I get more crazy feedback about one issue than any other…

Many of my readers – I think mostly ones who are new to investing –complain that a few of the stocks I’ve been recommending “haven’t gone anywhere for a long time.”

They’ll read my recommendations, which are often about the world’s best, safest businesses… and then write in to tell me I’ve lost my mind.

Take Microsoft, for example. Microsoft (MSFT) is a safe, dividend-paying cash-generating powerhouse. It dominates its industry. In 1998, it was selling for about $25 a share. Where is it today? About $25.

[ad#Google Adsense 336×280-IA]Or take Wal-Mart. Wal-Mart (WMT) is the King of Retail. It, too, is a steady, dividend-paying, cash-generating business powerhouse. Toward the end of 1999, it had climbed to $60 a share. Today? It’s just under $60.

For my new readers, that’s proof we shouldn’t own these stocks. They’ve been “dead money” for folks who bought in 2000. All that matters to them is the where the share price has been over the past decade.

If you’re in this camp – where past price performance is all that matters to you – it’s extremely unlikely you’ll make money as a long-term investor.

What should matter to folks is how much cash the company is capable of earning and distributing in dividends… and how sustainable that cash-generating ability is over the long term.

If this idea doesn’t immediately make sense to you, try thinking of it like a private business investor would.

Let’s say the owner of a successful, sustainable, cash-generating business wants to sell that business and retire. If you’re looking to buy that business, would you devote your time to figuring out the right price to pay – say seven times annual earnings – or would you devote your research to what the previous owner paid for the business eight years ago?

I imagine that when you look at buying stocks (which are pieces of a business) this way, you’ll agree with me that studying the quality and sustainability of the business is 100 times more important than studying what the business changed hands for more than a decade ago.

And when you understand this concept, you’ll understand why we have a fantastic opportunity today to buy super-high-quality stocks. Let me show you why…

In 2000, shares of Wal-Mart peaked at $70, when it was trading for more than 50 times earnings. Remember, this was during the peak of the 1998-2000 stock mania. Stocks were incredibly expensive back then.

Since that time, as I explained, Wal-Mart’s share price has basically gone nowhere. Meanwhile, the value of the underlying business has soared. Take a look…

Last year alone, Wal-Mart produced $23 billion in cash earnings, bought back $14 billion in stock, and paid out more than $4 billion in cash dividends.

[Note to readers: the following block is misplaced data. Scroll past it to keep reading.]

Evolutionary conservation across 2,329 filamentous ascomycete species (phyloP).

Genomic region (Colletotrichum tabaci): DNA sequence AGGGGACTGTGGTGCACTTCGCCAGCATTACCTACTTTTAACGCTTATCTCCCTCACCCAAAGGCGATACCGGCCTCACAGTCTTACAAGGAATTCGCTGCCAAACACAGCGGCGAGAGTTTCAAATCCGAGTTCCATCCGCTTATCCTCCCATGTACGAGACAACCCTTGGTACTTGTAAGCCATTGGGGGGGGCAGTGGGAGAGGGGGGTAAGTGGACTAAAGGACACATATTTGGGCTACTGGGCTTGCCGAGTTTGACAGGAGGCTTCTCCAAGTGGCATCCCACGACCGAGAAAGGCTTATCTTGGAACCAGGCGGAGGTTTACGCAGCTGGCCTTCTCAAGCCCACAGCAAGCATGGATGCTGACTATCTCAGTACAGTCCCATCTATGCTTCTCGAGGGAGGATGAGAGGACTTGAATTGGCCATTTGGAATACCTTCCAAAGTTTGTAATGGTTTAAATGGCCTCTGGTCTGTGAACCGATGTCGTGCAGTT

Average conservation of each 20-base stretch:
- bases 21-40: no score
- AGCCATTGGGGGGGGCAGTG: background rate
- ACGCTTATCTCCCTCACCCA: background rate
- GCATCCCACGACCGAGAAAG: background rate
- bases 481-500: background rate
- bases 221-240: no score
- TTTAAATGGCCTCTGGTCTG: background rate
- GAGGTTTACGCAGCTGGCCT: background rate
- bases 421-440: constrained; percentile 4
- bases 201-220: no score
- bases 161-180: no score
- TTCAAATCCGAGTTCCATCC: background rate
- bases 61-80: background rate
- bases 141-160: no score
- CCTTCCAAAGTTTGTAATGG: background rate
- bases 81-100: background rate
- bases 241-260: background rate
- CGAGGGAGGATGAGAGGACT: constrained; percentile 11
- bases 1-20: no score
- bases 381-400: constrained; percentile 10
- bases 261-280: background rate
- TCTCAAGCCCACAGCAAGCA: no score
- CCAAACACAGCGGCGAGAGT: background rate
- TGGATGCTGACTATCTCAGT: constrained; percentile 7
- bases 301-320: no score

It’s the same story with Microsoft. In 2000, Microsoft peaked at $58 a share and just over 68 times earnings. Like they did with Wal-Mart, folks had bid Microsoft to insanely overvalued levels.

The share price fell more than 65% that year and has gone nowhere ever since. Meanwhile, the value of Microsoft’s business has soared

Last year, Microsoft produced $24 billion in cash earnings, bought back $9 billion in stock, and paid out more than $5 billion in cash dividends.

I could tell the same story about Intel (INTC), Abbott Labs (ABT), and Coke (KO). When my readers look into the past and focus only on a business’ share price, they figure these stocks are lousy trends to buy into.

But all three companies are also World Dominating Dividend Growers. All three companies have grown cash earnings over the last decade. And all three are increasing the amount of cash they’re paying out to shareholders, just like Wal-Mart and Microsoft.

Those are the trends I care about. Those are the trends that will take a small investment today and compound it into a sizable retirement account down the road. Those are the trends that will keep your capital safe… and reward you for investing it. Those are the trends that turn small current income streams into large annual payouts.

So when a knowledgeable long-term investor talks trends, he talks about business results… not historical share price performance. Now more than ever – with the market whipsawing up and down – the long-term investor must be a buyer of strong businesses… not a predictor of future share price movements… and not someone obsessed with past share price movements.

New investors get caught in this trap more than any other. They get stuck on what has happened with a stock in the past. They think buying a stock like Wal-Mart that has drifted sideways for many years is a bad idea. They don’t understand that past price action has nothing to do with buying a great business at a great price.

And they’re not alone. Right now, the market is stuck looking into the rearview mirror on these super-high-quality stocks. Since many elite businesses have grown their underlying values and cash-generating ability – while watching their share prices drift nowhere – they are now extraordinary values. I recommend buying them before it’s too late.

Good investing,


[ad#jack p.s.]

Source: Daily Wealth